As a wine and food writer, I’m often asked for the best wines to pair with just about anything. From specific meals and special occasions to sporting events, holiday parties or simply the best wine to be drinking right now, I’ve become the default Dear Abby for friends and family in search of good wine. And now, with the holiday season upon us, the requests have started to flow. But this year, I’m changing up my usual list of handy reds and whites to suggest. Instead, I’m pushing cocktails.
Everyone expects the obligatory bottle bottle of bubbly, or “safe” wines--Pinot Noir and Chardonnay--at holiday gatherings, but I’m sort of bored with that. This year, I suggest adding a little fancy to the occasion. You can still serve your favorite wine picks at dinner, but try greeting your guests with the more alluring and festive appeal of wine, ports, and spirits if served in a less conventional way.
These are a few of my go-to picks that are perfect for holiday entertaining. They don’t take much time to make--some can even be batched early--and are sure to inspire a festive occasion:
Antique Old Fashioned:
There’s nothing quite as soothing as an Old Fashioned. For a holiday twist, try switching out the Rye or Bourbon with barrel-aged gin. Treaty Oak Distilling in the Texas Hill Country makes a unique style of gin that reveals enticing aromas of cinnamon and all spice as well as toffee and rich nuttiness on the palate, and it is a key ingredient for making this cocktail really sing. A perfect combination with orange oil and liqueur. This is a quick and easy riff on an old classic.
2 oz. Treaty Oak Waterloo Antique Gin
1 oz. Orange liqueur such as Grand Marnier
2-3 dashes Angostora bitters
Orange peel to garnish
Add ice to a rocks glass and pour gin, orange liqueur and bitters. Stir gently. Rim the glass with orange peel to release the oils. Drop the peel into the glass and serve.
Holiday Citrus Spritz:
As an apertif, there’s hardly anything as refreshing as an Aperol Spritz. But when the weather turns cold, this is a way to take its winter citrus notes a bit deeper. It's right on the mark with low-proof, wine-based cocktail trend. And, it's a light, effervescent way to kick off a festive event.
2 oz. Prosecco
2 oz. Izze Sparkling Grapefruit
2 oz. Aperol
2-3 dashes grapefruit bitters
Grapefruit rind to garnish
Pour ingredients into a Collins glass with ice. Stir until well chilled and strain into a champagne flute our coup and garnish with a grapefruit rind.
Pine Beetle Punch:
With the proliferation of distilleries all across the country, I love trying small batch creations from new producers who have boot-strapped their way into a new American dream. I recently stumbled on Wyoming Whiskey, an American distilled, barreled and bottled by 4th generation cattle ranchers who source all of their ingredients--corn, wheat and barley--from the Big Horn Basin of Central Wyoming. This is a smooth-drinking bourbon offers notes of vanilla, molasses and clove and toasted orange rind on the palate. It’s a perfect pick for this holiday punch from the Front St. Tavern in Laramie, Wyoming.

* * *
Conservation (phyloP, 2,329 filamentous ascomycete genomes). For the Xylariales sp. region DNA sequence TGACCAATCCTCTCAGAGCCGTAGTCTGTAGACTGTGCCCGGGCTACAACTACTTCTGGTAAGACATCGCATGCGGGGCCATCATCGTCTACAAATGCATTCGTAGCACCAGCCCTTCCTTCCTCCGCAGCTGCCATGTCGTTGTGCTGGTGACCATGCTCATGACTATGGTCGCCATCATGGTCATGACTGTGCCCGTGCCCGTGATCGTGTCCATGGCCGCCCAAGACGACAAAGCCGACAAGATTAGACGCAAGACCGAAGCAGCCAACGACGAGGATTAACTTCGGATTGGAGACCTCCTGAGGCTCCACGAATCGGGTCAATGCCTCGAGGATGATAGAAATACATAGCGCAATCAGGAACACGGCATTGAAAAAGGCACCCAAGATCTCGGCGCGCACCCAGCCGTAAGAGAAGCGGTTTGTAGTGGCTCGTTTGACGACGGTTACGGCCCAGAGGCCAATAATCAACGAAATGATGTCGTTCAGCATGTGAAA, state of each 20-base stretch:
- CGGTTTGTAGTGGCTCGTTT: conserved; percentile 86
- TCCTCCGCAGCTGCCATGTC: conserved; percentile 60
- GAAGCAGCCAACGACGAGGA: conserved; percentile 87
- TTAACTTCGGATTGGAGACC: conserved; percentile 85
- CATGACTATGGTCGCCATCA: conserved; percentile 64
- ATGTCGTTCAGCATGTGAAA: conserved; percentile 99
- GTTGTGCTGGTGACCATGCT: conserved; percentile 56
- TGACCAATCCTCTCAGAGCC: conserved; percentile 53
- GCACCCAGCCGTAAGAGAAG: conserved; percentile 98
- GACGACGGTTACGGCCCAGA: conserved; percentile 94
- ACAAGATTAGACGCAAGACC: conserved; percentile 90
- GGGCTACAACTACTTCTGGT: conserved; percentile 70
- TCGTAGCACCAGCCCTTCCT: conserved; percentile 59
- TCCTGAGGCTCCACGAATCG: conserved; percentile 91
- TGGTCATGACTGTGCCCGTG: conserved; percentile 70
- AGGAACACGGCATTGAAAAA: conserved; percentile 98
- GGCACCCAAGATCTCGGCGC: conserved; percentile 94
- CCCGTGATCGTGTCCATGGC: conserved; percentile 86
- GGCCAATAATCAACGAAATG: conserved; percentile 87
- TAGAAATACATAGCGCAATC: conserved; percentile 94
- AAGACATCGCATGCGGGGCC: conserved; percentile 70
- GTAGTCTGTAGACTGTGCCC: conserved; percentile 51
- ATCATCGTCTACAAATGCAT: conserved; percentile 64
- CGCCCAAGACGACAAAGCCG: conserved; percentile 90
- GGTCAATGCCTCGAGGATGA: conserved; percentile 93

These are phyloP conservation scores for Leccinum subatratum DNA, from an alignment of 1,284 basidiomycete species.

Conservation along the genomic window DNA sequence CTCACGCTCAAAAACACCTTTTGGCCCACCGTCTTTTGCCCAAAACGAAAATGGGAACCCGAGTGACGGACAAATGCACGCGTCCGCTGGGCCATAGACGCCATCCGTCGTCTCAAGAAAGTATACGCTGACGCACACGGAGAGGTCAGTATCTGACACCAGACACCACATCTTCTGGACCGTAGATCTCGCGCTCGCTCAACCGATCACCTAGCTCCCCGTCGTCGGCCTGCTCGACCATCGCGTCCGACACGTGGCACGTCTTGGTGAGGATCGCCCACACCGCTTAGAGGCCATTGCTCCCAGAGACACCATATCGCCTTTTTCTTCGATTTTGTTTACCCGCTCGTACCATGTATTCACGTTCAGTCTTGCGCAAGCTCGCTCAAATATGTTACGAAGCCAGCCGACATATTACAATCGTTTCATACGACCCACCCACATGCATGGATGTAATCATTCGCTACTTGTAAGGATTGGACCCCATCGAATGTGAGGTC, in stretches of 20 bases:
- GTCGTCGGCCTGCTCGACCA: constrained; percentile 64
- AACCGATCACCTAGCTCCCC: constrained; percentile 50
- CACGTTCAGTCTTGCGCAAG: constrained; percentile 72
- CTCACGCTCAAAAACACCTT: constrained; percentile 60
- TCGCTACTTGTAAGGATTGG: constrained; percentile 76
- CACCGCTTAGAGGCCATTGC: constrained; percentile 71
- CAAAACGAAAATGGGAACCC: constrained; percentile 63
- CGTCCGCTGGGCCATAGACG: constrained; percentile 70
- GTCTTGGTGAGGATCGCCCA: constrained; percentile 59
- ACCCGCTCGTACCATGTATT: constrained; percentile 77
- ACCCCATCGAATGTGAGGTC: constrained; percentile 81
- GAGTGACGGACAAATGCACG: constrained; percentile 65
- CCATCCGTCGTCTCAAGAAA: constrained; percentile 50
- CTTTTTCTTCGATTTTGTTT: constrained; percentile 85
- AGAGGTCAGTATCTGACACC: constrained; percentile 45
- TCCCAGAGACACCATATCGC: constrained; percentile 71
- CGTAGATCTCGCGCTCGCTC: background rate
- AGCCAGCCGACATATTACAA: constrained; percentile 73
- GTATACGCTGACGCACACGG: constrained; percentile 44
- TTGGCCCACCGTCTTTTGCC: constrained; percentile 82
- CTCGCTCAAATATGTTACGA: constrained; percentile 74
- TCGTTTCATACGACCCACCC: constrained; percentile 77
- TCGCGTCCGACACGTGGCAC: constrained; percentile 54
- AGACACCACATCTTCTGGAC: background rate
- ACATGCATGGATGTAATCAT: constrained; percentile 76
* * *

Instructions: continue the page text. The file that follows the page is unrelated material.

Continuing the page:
1 oz. Wyoming Whiskey
1/3 oz. Raspberry Liqueur such as Chateau Monet
5 dashes orange bitters
1 oz. cranberry juice
Serve over ice in a highball glass topped with Ginger beer and garnished with lime
Port is no longer an after dinner drink for gentlemen settling into a smoking room. Both the bold, fruity intensity of a young ruby port and the more complex barrel-aged tawny ports have made a stylish comeback as perfectly enjoyable post-dinner sippers on their own. But they also play well in cocktails.
A fruity way to break out the bubbles, this Ruby Sparkler adds a little depth to the average glass of champagne. You can use about any port, but I like the opulence of Fonseca Bin 27, a port made for early drinking with a rustic sophistication.
1 part young Ruby port such as Fonseca Bin 27
2 parts brut sparkling wine (well chilled)
Raspberries or blackberries for garnish
Pour port into well-chilled Champagne flute and top with brut sparkling wine. Garnish with a blackberry or raspberry and serve.
If you’re going to do a punch, you might as well make it a rich and soulful sipper like this spin on a classic British punch. Save the 20-year and older Tawny’s for enjoying on their own. I like Taylor Fladgate 10 Year-Old or Graham’s 10 Year-Old Tawny for this.
12 oz. of 10 Year-Old Tawny Port
8 oz. Armagnac
4 oz. aged rum
The peel of 3 lemons, cut in wide spirals
3/4 cup sugar
6 oz. fresh-squeezed, strained lemon juice
24 oz. water
1 whole nutmeg
In a 3-quart punch bowl, muddle the lemon peel and sugar. Let it sit for one hour. Stir in the lemon juice. Add Port, Armagnac, rum and water and stir again. Carefully slide in a 1-quart block of ice. Chill for 20 minutes and grate 1/3 of a whole nutmeg over the top. Ladle out small servings into punch cups. Makes 20-30 servings.